‘Can they draw a jury that’s impartial?’: Lawyer provides possible outcomes for Patterson

‘Can they draw a jury that’s impartial?’: Lawyer provides possible outcomes for Patterson

While the nation remains on standby until February 6, many are wondering what will happen next in court for Jake Thomas Patterson, the 21-year-old man charged with two counts of first-degree intentional homicide, one count of kidnapping and one count of armed robbery.

“He has a right to a jury trial. He has a right for the state to prove this beyond a reasonable doubt,” Timothy Verhoff said.

Verhoff is a defense attorney with no ties to the Closs case.

“People are presumed to be innocent until proven otherwise so it could be a situation where they’re going in and telling the prosecution to prove the case,” Verhoff added.

If Patterson pleads not guilty, and this goes to trial, Verhoff said getting an impartial jury may be challenging.

What happens next if #JAYMECLOSS‘s kidnapper pleads not guilty? I’ll have the answer to that and other possible outcomes tonight at 5 and 6 on #News3 pic.twitter.com/Qtt5qSKrX1

— Jamie Perez (@JamiePerezTV) January 15, 2019

“Can they get a fair trial where this case is? Obviously, this case had national media attention but this case is so much in this community, the question is can they draw a jury that’s impartial?” Verhoff said.

If this case does go to trial, Patterson’s defense attorneys would take on the task of reviewing police reports, and seeing if the information was obtained properly.

“Did police do everything properly in terms of questioning him and follow all the protocol they’re supposed to follow in questioning?” Verhoff said.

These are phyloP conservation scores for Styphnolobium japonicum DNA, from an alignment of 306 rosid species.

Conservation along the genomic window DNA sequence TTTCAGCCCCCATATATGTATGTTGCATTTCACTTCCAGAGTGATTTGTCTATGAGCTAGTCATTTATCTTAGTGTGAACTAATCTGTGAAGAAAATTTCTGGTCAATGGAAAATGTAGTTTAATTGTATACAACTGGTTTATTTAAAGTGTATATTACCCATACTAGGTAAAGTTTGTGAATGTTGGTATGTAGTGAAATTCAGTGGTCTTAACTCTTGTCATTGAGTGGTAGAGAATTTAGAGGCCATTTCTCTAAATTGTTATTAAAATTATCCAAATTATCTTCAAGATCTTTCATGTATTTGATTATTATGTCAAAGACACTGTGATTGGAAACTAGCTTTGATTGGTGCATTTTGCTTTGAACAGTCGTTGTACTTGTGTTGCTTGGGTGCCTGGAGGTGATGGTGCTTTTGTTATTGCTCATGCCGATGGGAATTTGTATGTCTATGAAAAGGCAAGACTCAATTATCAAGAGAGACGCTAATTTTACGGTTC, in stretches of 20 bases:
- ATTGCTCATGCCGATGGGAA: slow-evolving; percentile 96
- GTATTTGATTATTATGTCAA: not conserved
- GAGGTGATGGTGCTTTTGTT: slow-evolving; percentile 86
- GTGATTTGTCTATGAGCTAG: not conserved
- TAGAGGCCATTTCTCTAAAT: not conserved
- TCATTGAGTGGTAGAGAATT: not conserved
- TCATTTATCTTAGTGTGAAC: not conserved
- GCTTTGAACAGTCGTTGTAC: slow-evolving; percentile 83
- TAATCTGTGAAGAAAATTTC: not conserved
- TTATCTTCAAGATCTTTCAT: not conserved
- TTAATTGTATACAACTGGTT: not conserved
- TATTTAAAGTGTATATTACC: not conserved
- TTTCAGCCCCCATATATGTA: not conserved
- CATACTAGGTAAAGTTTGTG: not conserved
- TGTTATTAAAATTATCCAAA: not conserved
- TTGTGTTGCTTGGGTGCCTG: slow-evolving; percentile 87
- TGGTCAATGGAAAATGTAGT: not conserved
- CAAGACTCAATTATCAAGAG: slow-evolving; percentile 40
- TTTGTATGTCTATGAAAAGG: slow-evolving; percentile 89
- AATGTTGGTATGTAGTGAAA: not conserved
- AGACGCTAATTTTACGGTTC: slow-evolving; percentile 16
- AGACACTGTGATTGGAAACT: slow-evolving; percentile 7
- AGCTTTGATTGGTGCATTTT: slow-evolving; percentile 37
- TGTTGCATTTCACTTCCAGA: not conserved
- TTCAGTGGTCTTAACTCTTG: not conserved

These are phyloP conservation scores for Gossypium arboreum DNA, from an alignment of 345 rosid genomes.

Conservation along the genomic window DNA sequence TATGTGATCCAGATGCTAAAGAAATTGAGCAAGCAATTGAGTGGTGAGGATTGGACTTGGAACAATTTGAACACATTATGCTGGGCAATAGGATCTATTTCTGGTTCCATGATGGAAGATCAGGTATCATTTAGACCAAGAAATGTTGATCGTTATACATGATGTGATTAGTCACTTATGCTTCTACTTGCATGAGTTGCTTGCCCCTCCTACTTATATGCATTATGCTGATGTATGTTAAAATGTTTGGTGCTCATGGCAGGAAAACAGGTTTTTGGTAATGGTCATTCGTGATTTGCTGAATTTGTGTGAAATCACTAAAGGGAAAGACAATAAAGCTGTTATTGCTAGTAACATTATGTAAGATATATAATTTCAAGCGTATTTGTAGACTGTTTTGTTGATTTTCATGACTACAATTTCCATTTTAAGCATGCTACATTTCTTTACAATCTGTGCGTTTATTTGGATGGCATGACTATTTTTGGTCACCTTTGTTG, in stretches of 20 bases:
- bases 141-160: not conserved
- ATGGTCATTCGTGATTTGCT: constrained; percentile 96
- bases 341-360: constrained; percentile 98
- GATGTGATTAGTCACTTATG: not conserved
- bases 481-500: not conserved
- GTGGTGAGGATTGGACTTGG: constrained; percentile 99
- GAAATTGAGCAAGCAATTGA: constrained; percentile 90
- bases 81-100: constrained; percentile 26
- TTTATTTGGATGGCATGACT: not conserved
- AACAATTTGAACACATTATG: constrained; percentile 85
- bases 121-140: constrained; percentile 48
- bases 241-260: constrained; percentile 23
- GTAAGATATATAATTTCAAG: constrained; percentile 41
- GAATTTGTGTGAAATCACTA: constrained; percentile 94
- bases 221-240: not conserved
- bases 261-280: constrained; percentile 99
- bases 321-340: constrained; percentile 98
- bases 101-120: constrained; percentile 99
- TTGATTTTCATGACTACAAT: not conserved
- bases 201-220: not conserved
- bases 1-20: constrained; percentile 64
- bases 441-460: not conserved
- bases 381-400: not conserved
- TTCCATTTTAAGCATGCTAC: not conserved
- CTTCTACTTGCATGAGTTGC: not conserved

If for any reason, Patterson’s statements were not obtained properly, Verhoff said there could be “reasons of a legal ability to have his statements thrown out of court.”

The charges filed against Patterson right now pertain to Barron County. If there are additional charges pending in Douglas County, where Patterson’s home was, there could be another trial and sentencing there as well.

“Depending on what the sentence is, there may be a decision not to charge the other offenses because the additional time in a practical manner doesn’t make a difference on the outcome,” Verhoff said.

Verhoff doesn’ think that it is likely Patterson will face another trial in Douglas County, especially if it meant putting Jayme Closs on the stand.

“Things that happened after she was kidnapped aren’t necessarily relevant to the murders and the kidnapping,” Verhoff said. “So those are things you don’t want to necessarily do as a prosecutor to get victims up and talk about that have no bearing on the outcome of the underlying case.”

Verhoff said it is up to Patterson whether or not he wants this case to go to trial, but doesn’t think pleading insanity would be an option if he did.

“I don’t think this is an insanity case,” Verhoff said. “He went through such great lengths to conceal his identity, so that shows he had a knowledge that what he was doing was wrong.”

Patterson is scheduled to appear in Barron County court on Feb. 6 at 11 a.m.

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